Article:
Yes, but I’m trying. I was originally going to write my dissertation on aphasic text, fragmentation, and the (in)accessibility of memory after assisting an Alzheimer’s-afflicted individual with piecing together his memoir. However, I’ve been focusing more on movement in my work, especially contemporary dance. I recently discovered Billy Bell, who moves in a way that’s almost inhuman (he’s the child character in the Mia Michaels-choreographed group piece, and he choreographed the solo piece on his own) and concluded that such movement is profoundly poetic. I’m attempting to exemplify a similar freedom of movement in the language of the manuscripts I’m finishing.

My research emphasizes the intersection of writing with other art forms and the conviction that writers can glean as much if not more material from observing and practicing dance (specifically contemporary, which breaks genre boundaries) as they can from reading. After all, what does strong writing do but have a sense of musicality and rhythm? I’ve also noticed a distinct sense of revision across various dance pieces.


Do you have anything else to say regarding academia?

Transitioning from completing my MFA in Creative Nonfiction and Poetry into a PhD that’s critical in scope has been troubling for me at times. If there’s someone reading this in similar circumstances and perhaps you’ve published a book and none of your classmates know what it is and you believe you’ve been labeled the “crazy artist” or the “dumb blonde” (even though my hair’s now blue / black) and all you can do is scowl and scribble while your colleagues speak with conviction and skill, come to Detroit and I’ll buy you a whiskey sour and there will be smoke and a jukebox and we’ll sway in unison.


Well then. What else?

Cleaning the house, dancing, learning to cut my own bangs and dye my hair with some success, reading Avital Ronell’s body of work, and running.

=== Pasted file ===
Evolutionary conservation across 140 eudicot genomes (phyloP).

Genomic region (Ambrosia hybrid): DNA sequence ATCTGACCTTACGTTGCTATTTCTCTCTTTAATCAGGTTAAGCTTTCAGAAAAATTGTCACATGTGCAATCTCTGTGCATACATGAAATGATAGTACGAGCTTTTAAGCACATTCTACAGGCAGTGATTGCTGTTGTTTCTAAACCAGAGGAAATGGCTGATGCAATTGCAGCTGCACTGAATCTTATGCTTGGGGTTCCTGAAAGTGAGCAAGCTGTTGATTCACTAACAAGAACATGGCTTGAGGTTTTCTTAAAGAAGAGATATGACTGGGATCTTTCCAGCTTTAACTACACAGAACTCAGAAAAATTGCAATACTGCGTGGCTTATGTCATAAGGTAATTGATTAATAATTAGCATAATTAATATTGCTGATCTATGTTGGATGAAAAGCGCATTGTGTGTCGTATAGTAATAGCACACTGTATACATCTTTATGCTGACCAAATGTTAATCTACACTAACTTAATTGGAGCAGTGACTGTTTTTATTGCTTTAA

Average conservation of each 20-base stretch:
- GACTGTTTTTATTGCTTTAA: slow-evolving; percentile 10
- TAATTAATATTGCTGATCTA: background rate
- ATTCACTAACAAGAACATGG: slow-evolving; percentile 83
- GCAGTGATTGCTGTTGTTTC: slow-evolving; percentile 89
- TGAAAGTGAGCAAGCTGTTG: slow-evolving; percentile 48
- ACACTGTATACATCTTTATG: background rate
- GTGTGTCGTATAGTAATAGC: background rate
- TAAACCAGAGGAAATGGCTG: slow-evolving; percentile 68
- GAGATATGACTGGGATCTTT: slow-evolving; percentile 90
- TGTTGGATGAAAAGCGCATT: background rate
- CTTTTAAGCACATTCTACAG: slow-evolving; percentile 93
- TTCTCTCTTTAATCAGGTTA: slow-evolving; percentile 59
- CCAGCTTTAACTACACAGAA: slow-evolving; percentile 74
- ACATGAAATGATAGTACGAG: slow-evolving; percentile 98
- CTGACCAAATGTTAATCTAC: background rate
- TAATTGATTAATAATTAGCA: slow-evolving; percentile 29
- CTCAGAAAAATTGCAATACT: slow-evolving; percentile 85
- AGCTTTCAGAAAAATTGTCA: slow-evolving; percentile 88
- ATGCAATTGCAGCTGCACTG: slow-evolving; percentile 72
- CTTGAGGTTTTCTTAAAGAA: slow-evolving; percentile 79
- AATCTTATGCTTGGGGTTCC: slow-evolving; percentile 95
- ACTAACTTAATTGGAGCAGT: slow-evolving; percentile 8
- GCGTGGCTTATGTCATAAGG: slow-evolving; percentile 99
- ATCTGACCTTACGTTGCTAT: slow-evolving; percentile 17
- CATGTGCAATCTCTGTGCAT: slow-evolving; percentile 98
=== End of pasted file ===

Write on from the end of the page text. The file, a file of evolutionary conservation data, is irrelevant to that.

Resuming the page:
What’s on the nightstand?

Anne Carson’s Nox, black lacquer, a Civil War-era glass eye, a sickly vintage-looking lamp, and Sephora cosmetics such as NARS blush in Orgasm.



In academe, publishing a book is certainly grounds for congratulations—it’s a boon to any teaching career, a big step toward the goal of all of us adjuncts: to land a full-time professorship, and the time it affords to create our own work. My writing and teaching careers have so far gone according to plan: graduate school, adjuncting, publishing a book, and now pursuing the full-time gig in earnest. Only my original plan didn’t include publishing a book about the most personal and shocking experiences of my life.

Few books in recent memory have caused as much of a stir as Reality Hunger, the 219-page “manifesto” by David Shields.

It’s a book that defies easy classification.

An argument.  A clarion call.  An affront.  A life story.

An unapologetic assault on the literary status quo.

An essay-memoir-pointillistic-literary-collage-and-exercise-in-appropriation-art, one which argues that a new artistic movement is forming, a movement which prizes as its virtues things like randomness, self-reflexivity, reader/viewer participation, and the total obliteration of the line between fiction and nonfiction.

The book has been greeted as a revelation.  A game-changer.  A thunderous ars poetica.

The book has been greeted as reprehensible.  Tired.  An irresponsible attempt to subvert existing copyright law, all while generating a massive wave of cheap publicity.

Writers in particular have reacted strongly to the book.  Some with venemous anger; others, a fit of nervousness; others still with unbridled enthusiasm.

“To call something a manifesto is a brave step,” writes Luc Sante in the New York Times.  “It signals that you are hoisting a flag and are prepared to go down with the ship.”

Shields—as far as I can tell—is still afloat, and he was kind enough to speak with me recently about his life, his work, and his assessment of the cultural moment.